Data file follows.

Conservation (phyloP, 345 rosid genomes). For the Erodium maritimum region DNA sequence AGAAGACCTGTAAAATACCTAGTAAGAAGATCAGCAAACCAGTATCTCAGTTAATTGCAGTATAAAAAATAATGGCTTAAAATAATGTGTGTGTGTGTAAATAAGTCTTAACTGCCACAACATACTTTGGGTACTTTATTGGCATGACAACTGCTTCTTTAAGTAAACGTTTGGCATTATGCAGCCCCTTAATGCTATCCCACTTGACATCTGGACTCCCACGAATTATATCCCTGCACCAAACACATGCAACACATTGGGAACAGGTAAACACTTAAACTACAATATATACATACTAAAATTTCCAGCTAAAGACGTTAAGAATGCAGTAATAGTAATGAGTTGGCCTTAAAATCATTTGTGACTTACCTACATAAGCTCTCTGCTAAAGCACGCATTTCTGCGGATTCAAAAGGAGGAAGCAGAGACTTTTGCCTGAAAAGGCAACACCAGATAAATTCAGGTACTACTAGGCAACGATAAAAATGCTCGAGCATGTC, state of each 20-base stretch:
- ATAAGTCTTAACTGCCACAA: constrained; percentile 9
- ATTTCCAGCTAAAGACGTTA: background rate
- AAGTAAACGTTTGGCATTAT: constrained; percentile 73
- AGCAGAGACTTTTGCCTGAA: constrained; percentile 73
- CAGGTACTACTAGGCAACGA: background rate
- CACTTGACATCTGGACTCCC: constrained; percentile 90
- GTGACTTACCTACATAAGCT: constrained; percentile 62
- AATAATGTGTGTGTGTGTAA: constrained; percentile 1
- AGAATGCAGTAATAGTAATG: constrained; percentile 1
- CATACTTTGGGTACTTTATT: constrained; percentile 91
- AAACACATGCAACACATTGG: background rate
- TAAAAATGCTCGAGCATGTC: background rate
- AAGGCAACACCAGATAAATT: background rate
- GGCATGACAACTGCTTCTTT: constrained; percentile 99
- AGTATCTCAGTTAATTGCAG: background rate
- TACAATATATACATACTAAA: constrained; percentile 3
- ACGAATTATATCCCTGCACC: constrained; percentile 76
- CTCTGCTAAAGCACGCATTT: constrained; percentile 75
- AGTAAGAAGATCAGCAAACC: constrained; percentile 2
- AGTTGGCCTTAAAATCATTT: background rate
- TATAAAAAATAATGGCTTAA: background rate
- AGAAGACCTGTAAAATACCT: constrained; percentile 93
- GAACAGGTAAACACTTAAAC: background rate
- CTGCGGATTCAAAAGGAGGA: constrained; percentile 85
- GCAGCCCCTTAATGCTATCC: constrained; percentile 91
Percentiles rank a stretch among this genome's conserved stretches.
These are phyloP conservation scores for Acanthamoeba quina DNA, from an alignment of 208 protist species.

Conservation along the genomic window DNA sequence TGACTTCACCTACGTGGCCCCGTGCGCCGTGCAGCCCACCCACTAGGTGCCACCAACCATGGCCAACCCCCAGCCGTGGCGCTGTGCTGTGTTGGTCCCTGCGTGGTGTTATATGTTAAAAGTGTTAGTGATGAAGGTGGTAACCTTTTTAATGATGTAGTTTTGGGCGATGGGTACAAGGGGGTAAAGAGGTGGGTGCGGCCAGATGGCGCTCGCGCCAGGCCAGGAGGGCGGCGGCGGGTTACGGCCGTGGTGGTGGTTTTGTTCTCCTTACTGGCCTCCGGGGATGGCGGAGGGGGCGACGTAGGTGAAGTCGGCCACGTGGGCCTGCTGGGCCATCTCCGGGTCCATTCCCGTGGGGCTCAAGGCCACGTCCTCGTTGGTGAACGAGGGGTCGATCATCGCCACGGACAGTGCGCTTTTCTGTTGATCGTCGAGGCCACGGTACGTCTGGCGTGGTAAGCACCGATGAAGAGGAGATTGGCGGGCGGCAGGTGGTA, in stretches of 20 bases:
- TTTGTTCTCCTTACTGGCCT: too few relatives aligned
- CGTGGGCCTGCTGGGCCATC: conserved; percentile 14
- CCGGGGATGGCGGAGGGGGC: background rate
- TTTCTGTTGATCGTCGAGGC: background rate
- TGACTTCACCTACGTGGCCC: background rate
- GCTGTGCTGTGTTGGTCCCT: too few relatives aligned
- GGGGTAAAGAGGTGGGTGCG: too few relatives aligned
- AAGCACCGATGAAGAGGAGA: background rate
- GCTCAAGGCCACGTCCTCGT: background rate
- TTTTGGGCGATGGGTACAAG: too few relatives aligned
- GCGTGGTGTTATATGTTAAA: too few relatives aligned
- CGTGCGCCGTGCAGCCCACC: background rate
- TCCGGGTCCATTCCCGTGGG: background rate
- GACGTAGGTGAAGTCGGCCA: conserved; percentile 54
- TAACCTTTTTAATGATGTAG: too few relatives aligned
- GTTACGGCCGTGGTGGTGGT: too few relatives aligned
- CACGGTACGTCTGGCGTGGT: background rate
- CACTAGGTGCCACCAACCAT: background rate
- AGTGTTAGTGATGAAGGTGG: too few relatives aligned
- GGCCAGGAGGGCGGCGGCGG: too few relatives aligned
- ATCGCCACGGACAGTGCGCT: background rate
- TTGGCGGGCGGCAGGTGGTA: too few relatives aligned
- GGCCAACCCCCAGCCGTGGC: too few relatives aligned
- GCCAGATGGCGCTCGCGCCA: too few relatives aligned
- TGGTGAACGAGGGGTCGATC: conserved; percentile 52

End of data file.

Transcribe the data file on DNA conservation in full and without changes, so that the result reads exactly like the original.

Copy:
Conservation (phyloP, 345 rosid genomes). For the Erodium maritimum region DNA sequence AGAAGACCTGTAAAATACCTAGTAAGAAGATCAGCAAACCAGTATCTCAGTTAATTGCAGTATAAAAAATAATGGCTTAAAATAATGTGTGTGTGTGTAAATAAGTCTTAACTGCCACAACATACTTTGGGTACTTTATTGGCATGACAACTGCTTCTTTAAGTAAACGTTTGGCATTATGCAGCCCCTTAATGCTATCCCACTTGACATCTGGACTCCCACGAATTATATCCCTGCACCAAACACATGCAACACATTGGGAACAGGTAAACACTTAAACTACAATATATACATACTAAAATTTCCAGCTAAAGACGTTAAGAATGCAGTAATAGTAATGAGTTGGCCTTAAAATCATTTGTGACTTACCTACATAAGCTCTCTGCTAAAGCACGCATTTCTGCGGATTCAAAAGGAGGAAGCAGAGACTTTTGCCTGAAAAGGCAACACCAGATAAATTCAGGTACTACTAGGCAACGATAAAAATGCTCGAGCATGTC, state of each 20-base stretch:
- ATAAGTCTTAACTGCCACAA: constrained; percentile 9
- ATTTCCAGCTAAAGACGTTA: background rate
- AAGTAAACGTTTGGCATTAT: constrained; percentile 73
- AGCAGAGACTTTTGCCTGAA: constrained; percentile 73
- CAGGTACTACTAGGCAACGA: background rate
- CACTTGACATCTGGACTCCC: constrained; percentile 90
- GTGACTTACCTACATAAGCT: constrained; percentile 62
- AATAATGTGTGTGTGTGTAA: constrained; percentile 1
- AGAATGCAGTAATAGTAATG: constrained; percentile 1
- CATACTTTGGGTACTTTATT: constrained; percentile 91
- AAACACATGCAACACATTGG: background rate
- TAAAAATGCTCGAGCATGTC: background rate
- AAGGCAACACCAGATAAATT: background rate
- GGCATGACAACTGCTTCTTT: constrained; percentile 99
- AGTATCTCAGTTAATTGCAG: background rate
- TACAATATATACATACTAAA: constrained; percentile 3
- ACGAATTATATCCCTGCACC: constrained; percentile 76
- CTCTGCTAAAGCACGCATTT: constrained; percentile 75
- AGTAAGAAGATCAGCAAACC: constrained; percentile 2
- AGTTGGCCTTAAAATCATTT: background rate
- TATAAAAAATAATGGCTTAA: background rate
- AGAAGACCTGTAAAATACCT: constrained; percentile 93
- GAACAGGTAAACACTTAAAC: background rate
- CTGCGGATTCAAAAGGAGGA: constrained; percentile 85
- GCAGCCCCTTAATGCTATCC: constrained; percentile 91
Percentiles rank a stretch among this genome's conserved stretches.
These are phyloP conservation scores for Acanthamoeba quina DNA, from an alignment of 208 protist species.

Conservation along the genomic window DNA sequence TGACTTCACCTACGTGGCCCCGTGCGCCGTGCAGCCCACCCACTAGGTGCCACCAACCATGGCCAACCCCCAGCCGTGGCGCTGTGCTGTGTTGGTCCCTGCGTGGTGTTATATGTTAAAAGTGTTAGTGATGAAGGTGGTAACCTTTTTAATGATGTAGTTTTGGGCGATGGGTACAAGGGGGTAAAGAGGTGGGTGCGGCCAGATGGCGCTCGCGCCAGGCCAGGAGGGCGGCGGCGGGTTACGGCCGTGGTGGTGGTTTTGTTCTCCTTACTGGCCTCCGGGGATGGCGGAGGGGGCGACGTAGGTGAAGTCGGCCACGTGGGCCTGCTGGGCCATCTCCGGGTCCATTCCCGTGGGGCTCAAGGCCACGTCCTCGTTGGTGAACGAGGGGTCGATCATCGCCACGGACAGTGCGCTTTTCTGTTGATCGTCGAGGCCACGGTACGTCTGGCGTGGTAAGCACCGATGAAGAGGAGATTGGCGGGCGGCAGGTGGTA, in stretches of 20 bases:
- TTTGTTCTCCTTACTGGCCT: too few relatives aligned
- CGTGGGCCTGCTGGGCCATC: conserved; percentile 14
- CCGGGGATGGCGGAGGGGGC: background rate
- TTTCTGTTGATCGTCGAGGC: background rate
- TGACTTCACCTACGTGGCCC: background rate
- GCTGTGCTGTGTTGGTCCCT: too few relatives aligned
- GGGGTAAAGAGGTGGGTGCG: too few relatives aligned
- AAGCACCGATGAAGAGGAGA: background rate
- GCTCAAGGCCACGTCCTCGT: background rate
- TTTTGGGCGATGGGTACAAG: too few relatives aligned
- GCGTGGTGTTATATGTTAAA: too few relatives aligned
- CGTGCGCCGTGCAGCCCACC: background rate
- TCCGGGTCCATTCCCGTGGG: background rate
- GACGTAGGTGAAGTCGGCCA: conserved; percentile 54
- TAACCTTTTTAATGATGTAG: too few relatives aligned
- GTTACGGCCGTGGTGGTGGT: too few relatives aligned
- CACGGTACGTCTGGCGTGGT: background rate
- CACTAGGTGCCACCAACCAT: background rate
- AGTGTTAGTGATGAAGGTGG: too few relatives aligned
- GGCCAGGAGGGCGGCGGCGG: too few relatives aligned
- ATCGCCACGGACAGTGCGCT: background rate
- TTGGCGGGCGGCAGGTGGTA: too few relatives aligned
- GGCCAACCCCCAGCCGTGGC: too few relatives aligned
- GCCAGATGGCGCTCGCGCCA: too few relatives aligned
- TGGTGAACGAGGGGTCGATC: conserved; percentile 52